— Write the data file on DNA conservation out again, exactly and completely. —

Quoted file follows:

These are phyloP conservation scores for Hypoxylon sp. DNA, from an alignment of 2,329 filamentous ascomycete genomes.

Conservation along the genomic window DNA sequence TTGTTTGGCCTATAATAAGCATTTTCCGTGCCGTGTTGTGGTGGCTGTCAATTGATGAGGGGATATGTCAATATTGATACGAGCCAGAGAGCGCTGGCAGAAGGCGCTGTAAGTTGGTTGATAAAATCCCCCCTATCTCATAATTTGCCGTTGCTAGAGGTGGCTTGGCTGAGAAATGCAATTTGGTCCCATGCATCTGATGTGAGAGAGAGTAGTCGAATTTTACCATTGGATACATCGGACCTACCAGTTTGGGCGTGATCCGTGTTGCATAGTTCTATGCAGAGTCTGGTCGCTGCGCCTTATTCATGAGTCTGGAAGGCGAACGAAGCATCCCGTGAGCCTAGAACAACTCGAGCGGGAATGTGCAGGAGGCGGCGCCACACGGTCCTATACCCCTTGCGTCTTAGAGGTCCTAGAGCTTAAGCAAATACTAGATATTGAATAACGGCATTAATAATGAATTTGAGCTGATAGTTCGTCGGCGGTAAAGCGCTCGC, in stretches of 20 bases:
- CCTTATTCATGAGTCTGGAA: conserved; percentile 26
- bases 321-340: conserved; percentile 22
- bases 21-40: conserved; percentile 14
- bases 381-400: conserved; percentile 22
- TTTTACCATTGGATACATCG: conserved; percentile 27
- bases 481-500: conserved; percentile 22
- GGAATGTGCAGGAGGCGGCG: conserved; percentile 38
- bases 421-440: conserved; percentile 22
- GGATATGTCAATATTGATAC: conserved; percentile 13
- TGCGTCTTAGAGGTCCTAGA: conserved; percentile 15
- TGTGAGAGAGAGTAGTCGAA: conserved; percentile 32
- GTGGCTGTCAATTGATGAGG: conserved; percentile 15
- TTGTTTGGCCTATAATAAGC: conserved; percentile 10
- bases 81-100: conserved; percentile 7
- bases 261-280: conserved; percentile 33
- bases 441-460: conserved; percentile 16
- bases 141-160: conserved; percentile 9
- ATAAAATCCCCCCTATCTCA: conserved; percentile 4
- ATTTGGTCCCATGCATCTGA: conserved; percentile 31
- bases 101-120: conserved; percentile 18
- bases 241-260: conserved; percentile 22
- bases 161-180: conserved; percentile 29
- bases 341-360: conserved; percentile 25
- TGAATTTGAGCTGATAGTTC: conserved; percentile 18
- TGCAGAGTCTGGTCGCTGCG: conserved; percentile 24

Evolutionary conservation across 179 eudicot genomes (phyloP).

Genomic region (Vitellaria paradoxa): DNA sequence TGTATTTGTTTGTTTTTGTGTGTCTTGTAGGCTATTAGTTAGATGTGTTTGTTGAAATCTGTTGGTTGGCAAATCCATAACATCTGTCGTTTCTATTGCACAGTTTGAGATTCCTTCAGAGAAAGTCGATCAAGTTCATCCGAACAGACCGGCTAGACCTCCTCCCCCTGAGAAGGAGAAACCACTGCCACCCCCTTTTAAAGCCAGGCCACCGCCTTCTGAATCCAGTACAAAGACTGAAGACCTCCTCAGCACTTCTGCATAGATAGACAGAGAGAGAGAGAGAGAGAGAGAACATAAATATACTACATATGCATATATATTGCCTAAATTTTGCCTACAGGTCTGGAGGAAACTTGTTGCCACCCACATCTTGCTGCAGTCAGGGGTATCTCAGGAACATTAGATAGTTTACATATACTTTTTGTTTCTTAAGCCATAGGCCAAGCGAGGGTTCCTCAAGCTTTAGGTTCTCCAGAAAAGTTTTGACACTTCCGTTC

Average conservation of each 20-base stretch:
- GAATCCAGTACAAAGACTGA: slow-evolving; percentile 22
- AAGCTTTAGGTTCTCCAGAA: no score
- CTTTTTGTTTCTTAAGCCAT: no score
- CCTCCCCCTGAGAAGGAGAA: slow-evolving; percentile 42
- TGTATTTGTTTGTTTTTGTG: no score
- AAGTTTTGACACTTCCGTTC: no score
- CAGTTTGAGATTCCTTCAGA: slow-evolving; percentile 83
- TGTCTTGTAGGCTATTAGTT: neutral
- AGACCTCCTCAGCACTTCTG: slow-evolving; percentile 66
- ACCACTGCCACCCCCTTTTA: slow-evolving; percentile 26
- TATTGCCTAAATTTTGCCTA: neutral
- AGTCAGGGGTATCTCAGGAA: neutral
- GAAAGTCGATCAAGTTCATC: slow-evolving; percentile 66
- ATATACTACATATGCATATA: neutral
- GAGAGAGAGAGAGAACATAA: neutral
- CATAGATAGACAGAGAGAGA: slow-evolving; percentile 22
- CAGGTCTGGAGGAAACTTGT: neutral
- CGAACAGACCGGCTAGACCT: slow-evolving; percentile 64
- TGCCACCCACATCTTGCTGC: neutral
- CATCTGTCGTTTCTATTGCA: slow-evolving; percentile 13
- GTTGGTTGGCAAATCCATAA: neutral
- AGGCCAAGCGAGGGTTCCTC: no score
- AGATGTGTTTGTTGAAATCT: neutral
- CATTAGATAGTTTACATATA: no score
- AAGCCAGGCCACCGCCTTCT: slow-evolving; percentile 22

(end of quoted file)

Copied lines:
These are phyloP conservation scores for Hypoxylon sp. DNA, from an alignment of 2,329 filamentous ascomycete genomes.

Conservation along the genomic window DNA sequence TTGTTTGGCCTATAATAAGCATTTTCCGTGCCGTGTTGTGGTGGCTGTCAATTGATGAGGGGATATGTCAATATTGATACGAGCCAGAGAGCGCTGGCAGAAGGCGCTGTAAGTTGGTTGATAAAATCCCCCCTATCTCATAATTTGCCGTTGCTAGAGGTGGCTTGGCTGAGAAATGCAATTTGGTCCCATGCATCTGATGTGAGAGAGAGTAGTCGAATTTTACCATTGGATACATCGGACCTACCAGTTTGGGCGTGATCCGTGTTGCATAGTTCTATGCAGAGTCTGGTCGCTGCGCCTTATTCATGAGTCTGGAAGGCGAACGAAGCATCCCGTGAGCCTAGAACAACTCGAGCGGGAATGTGCAGGAGGCGGCGCCACACGGTCCTATACCCCTTGCGTCTTAGAGGTCCTAGAGCTTAAGCAAATACTAGATATTGAATAACGGCATTAATAATGAATTTGAGCTGATAGTTCGTCGGCGGTAAAGCGCTCGC, in stretches of 20 bases:
- CCTTATTCATGAGTCTGGAA: conserved; percentile 26
- bases 321-340: conserved; percentile 22
- bases 21-40: conserved; percentile 14
- bases 381-400: conserved; percentile 22
- TTTTACCATTGGATACATCG: conserved; percentile 27
- bases 481-500: conserved; percentile 22
- GGAATGTGCAGGAGGCGGCG: conserved; percentile 38
- bases 421-440: conserved; percentile 22
- GGATATGTCAATATTGATAC: conserved; percentile 13
- TGCGTCTTAGAGGTCCTAGA: conserved; percentile 15
- TGTGAGAGAGAGTAGTCGAA: conserved; percentile 32
- GTGGCTGTCAATTGATGAGG: conserved; percentile 15
- TTGTTTGGCCTATAATAAGC: conserved; percentile 10
- bases 81-100: conserved; percentile 7
- bases 261-280: conserved; percentile 33
- bases 441-460: conserved; percentile 16
- bases 141-160: conserved; percentile 9
- ATAAAATCCCCCCTATCTCA: conserved; percentile 4
- ATTTGGTCCCATGCATCTGA: conserved; percentile 31
- bases 101-120: conserved; percentile 18
- bases 241-260: conserved; percentile 22
- bases 161-180: conserved; percentile 29
- bases 341-360: conserved; percentile 25
- TGAATTTGAGCTGATAGTTC: conserved; percentile 18
- TGCAGAGTCTGGTCGCTGCG: conserved; percentile 24

Evolutionary conservation across 179 eudicot genomes (phyloP).

Genomic region (Vitellaria paradoxa): DNA sequence TGTATTTGTTTGTTTTTGTGTGTCTTGTAGGCTATTAGTTAGATGTGTTTGTTGAAATCTGTTGGTTGGCAAATCCATAACATCTGTCGTTTCTATTGCACAGTTTGAGATTCCTTCAGAGAAAGTCGATCAAGTTCATCCGAACAGACCGGCTAGACCTCCTCCCCCTGAGAAGGAGAAACCACTGCCACCCCCTTTTAAAGCCAGGCCACCGCCTTCTGAATCCAGTACAAAGACTGAAGACCTCCTCAGCACTTCTGCATAGATAGACAGAGAGAGAGAGAGAGAGAGAGAACATAAATATACTACATATGCATATATATTGCCTAAATTTTGCCTACAGGTCTGGAGGAAACTTGTTGCCACCCACATCTTGCTGCAGTCAGGGGTATCTCAGGAACATTAGATAGTTTACATATACTTTTTGTTTCTTAAGCCATAGGCCAAGCGAGGGTTCCTCAAGCTTTAGGTTCTCCAGAAAAGTTTTGACACTTCCGTTC

Average conservation of each 20-base stretch:
- GAATCCAGTACAAAGACTGA: slow-evolving; percentile 22
- AAGCTTTAGGTTCTCCAGAA: no score
- CTTTTTGTTTCTTAAGCCAT: no score
- CCTCCCCCTGAGAAGGAGAA: slow-evolving; percentile 42
- TGTATTTGTTTGTTTTTGTG: no score
- AAGTTTTGACACTTCCGTTC: no score
- CAGTTTGAGATTCCTTCAGA: slow-evolving; percentile 83
- TGTCTTGTAGGCTATTAGTT: neutral
- AGACCTCCTCAGCACTTCTG: slow-evolving; percentile 66
- ACCACTGCCACCCCCTTTTA: slow-evolving; percentile 26
- TATTGCCTAAATTTTGCCTA: neutral
- AGTCAGGGGTATCTCAGGAA: neutral
- GAAAGTCGATCAAGTTCATC: slow-evolving; percentile 66
- ATATACTACATATGCATATA: neutral
- GAGAGAGAGAGAGAACATAA: neutral
- CATAGATAGACAGAGAGAGA: slow-evolving; percentile 22
- CAGGTCTGGAGGAAACTTGT: neutral
- CGAACAGACCGGCTAGACCT: slow-evolving; percentile 64
- TGCCACCCACATCTTGCTGC: neutral
- CATCTGTCGTTTCTATTGCA: slow-evolving; percentile 13
- GTTGGTTGGCAAATCCATAA: neutral
- AGGCCAAGCGAGGGTTCCTC: no score
- AGATGTGTTTGTTGAAATCT: neutral
- CATTAGATAGTTTACATATA: no score
- AAGCCAGGCCACCGCCTTCT: slow-evolving; percentile 22